Unlike many cases of mistaken animal identification, red-headed woodpeckers and red-bellied woodpeckers don't actually look alike. The confusion between these two woodpeckers comes from their names. That’s because the name red-headed woodpecker would be an appropriate name for both birds.
Adding to the confusion: the red bellies of red-bellied woodpeckers aren't easy to see. Because of this, red-bellied woodpeckers are often incorrectly referred to as red-headed woodpeckers.
While the red heads of these two birds is what causes confusion, they do have some differences. Red-headed woodpeckers have entirely red heads, and the shade is a deep, crimson red. Red-bellied woodpeckers have red patches on the top and back of their heads, and it's a lighter shade of red.
Beyond their red heads, both woodpeckers are otherwise black and white, but with very different patterns. Red-headed woodpeckers have pure white bellies and black backs and wings with large white patches. Their stark appearance has led to such nicknames as flying checkerboard, jellycoat and flag board.
Words to know
Cavity: An empty space within a solid object.
Crest: A comb or tuft of feathers, fur or skin on the head of a bird or other animal.
Crimson: A rich, deep red color.
Stark: Severe or bare in appearance.
Suet: Animal fat that has been formed into hard cakes, balls or other shapes and often includes seeds, peanut butter or dried fruit. This is a great food for birds when they need more calories to maintain their body heat and energy levels in the winter.
Red-bellied woodpeckers have black and white stripes on their backs and wings. Their bellies are a creamy white with pale reddish patches. The faint red patches on their bellies can sometimes be covered with white, making this feature even less visible.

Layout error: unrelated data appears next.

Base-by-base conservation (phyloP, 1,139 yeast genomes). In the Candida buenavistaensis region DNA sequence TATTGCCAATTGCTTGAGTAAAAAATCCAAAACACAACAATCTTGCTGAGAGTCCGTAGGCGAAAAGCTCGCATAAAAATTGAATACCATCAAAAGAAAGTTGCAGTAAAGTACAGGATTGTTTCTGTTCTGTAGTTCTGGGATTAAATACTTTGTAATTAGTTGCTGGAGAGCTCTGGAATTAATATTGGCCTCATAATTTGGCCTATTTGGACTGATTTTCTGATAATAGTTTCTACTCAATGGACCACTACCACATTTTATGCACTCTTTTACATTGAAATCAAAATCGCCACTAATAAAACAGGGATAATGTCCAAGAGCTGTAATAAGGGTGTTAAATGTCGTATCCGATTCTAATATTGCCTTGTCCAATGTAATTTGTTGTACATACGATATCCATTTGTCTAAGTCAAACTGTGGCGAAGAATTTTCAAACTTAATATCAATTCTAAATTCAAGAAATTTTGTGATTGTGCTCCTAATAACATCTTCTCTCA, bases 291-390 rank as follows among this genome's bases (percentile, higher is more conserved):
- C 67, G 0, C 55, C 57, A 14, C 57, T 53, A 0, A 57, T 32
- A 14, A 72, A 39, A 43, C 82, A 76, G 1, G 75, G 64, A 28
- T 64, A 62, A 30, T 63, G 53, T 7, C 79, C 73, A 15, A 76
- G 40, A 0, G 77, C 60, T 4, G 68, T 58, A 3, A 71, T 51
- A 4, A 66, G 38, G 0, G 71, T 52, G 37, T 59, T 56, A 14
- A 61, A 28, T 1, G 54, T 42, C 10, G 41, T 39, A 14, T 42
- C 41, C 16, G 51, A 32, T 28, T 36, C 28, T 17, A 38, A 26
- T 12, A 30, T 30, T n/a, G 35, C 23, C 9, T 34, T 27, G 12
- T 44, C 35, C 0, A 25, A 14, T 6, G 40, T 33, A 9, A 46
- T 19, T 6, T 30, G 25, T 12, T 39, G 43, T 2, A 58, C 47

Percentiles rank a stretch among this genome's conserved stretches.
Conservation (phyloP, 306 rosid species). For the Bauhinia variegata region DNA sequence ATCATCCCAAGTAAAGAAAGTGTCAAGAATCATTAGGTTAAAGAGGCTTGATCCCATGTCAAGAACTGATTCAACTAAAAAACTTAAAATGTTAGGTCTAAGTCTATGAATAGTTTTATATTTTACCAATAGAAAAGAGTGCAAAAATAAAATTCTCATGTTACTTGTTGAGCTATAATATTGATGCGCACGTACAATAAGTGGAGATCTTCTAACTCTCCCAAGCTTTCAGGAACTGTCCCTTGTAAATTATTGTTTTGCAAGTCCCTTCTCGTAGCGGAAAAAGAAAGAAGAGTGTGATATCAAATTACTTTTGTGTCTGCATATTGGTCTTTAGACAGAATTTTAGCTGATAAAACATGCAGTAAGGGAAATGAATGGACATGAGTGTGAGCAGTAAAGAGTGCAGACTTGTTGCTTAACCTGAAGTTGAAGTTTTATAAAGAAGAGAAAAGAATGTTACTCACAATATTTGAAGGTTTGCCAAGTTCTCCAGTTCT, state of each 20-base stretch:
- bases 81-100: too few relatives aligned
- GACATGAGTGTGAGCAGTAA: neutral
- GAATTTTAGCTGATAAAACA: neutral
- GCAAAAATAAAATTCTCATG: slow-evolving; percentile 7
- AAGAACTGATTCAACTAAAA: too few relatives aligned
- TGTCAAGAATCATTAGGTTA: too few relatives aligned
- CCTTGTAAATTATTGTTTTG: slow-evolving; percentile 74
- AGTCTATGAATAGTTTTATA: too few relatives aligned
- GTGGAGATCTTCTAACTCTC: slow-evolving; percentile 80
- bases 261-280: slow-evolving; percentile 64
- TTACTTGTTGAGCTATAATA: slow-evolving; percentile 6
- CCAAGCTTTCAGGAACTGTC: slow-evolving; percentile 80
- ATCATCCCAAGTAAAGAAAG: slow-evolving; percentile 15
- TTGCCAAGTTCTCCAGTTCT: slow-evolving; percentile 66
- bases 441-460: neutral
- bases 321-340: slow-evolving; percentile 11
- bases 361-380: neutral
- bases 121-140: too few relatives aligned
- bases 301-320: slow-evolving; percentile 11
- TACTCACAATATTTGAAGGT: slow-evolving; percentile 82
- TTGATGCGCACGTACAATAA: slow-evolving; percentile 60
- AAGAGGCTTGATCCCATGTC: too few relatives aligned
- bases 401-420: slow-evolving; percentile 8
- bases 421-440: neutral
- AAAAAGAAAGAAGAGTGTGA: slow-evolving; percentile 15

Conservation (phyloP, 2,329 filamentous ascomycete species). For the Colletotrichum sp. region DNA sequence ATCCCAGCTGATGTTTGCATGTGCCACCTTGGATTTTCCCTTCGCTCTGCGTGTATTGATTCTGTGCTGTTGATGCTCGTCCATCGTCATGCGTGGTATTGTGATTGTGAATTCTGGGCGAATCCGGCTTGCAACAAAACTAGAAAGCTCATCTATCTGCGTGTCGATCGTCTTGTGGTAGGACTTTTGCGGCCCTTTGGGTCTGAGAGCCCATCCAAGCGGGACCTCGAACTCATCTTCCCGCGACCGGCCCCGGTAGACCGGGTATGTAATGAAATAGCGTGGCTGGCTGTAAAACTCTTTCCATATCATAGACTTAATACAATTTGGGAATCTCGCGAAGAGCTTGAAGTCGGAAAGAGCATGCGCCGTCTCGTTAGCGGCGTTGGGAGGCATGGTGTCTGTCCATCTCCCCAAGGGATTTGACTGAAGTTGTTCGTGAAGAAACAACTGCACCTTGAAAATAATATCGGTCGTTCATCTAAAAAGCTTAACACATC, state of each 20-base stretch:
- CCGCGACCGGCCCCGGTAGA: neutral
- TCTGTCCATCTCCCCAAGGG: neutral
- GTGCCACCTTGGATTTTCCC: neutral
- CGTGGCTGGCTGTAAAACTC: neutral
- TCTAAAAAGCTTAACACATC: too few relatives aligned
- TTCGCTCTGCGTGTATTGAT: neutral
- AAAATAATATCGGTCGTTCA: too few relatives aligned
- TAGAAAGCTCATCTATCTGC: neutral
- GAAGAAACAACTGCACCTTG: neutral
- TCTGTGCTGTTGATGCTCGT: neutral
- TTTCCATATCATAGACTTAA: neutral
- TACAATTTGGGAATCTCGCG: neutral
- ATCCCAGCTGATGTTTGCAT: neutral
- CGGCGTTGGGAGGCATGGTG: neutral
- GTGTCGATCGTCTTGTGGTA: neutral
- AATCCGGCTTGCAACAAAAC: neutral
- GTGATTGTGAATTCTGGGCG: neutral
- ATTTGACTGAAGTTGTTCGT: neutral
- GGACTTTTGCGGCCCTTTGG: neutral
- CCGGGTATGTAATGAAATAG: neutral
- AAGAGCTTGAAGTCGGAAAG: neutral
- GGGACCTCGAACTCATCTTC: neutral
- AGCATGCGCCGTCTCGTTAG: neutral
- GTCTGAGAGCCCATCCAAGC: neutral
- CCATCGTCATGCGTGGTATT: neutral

Both red-headed and red-bellied woodpeckers live across the eastern United States. They both prefer wooded habitats. They also both typically build their nests in dead trees or dead wood. Red-headed woodpeckers sometimes use the same nesting cavity for many years, but that's not common among woodpeckers or birds in general.
Both of these woodpeckers eat a combination of plant and animal matter. Red-bellied woodpeckers eat a lot of insects, while red-headed woodpeckers eat mostly seeds, nuts and fruits. Red-bellied woodpeckers are more likely to visit bird feeders, especially in winter. They are most likely to visit feeders stocked with peanuts, suet and sunflower seeds. Red-headed woodpeckers don’t often visit bird feeders, but they do sometimes visit feeders stocked with suet in the winter.
These two woodpeckers aren't the only ones we see locally that have red heads. Pileated woodpeckers have bright red crests, and male downy and hairy woodpeckers have a small red patch on the back of their heads. Northern flickers and yellow-bellied sapsuckers also have small red patches on their heads.
____________ Follow Willy's Wilderness on Facebook for more kid-friendly nature stories and activities.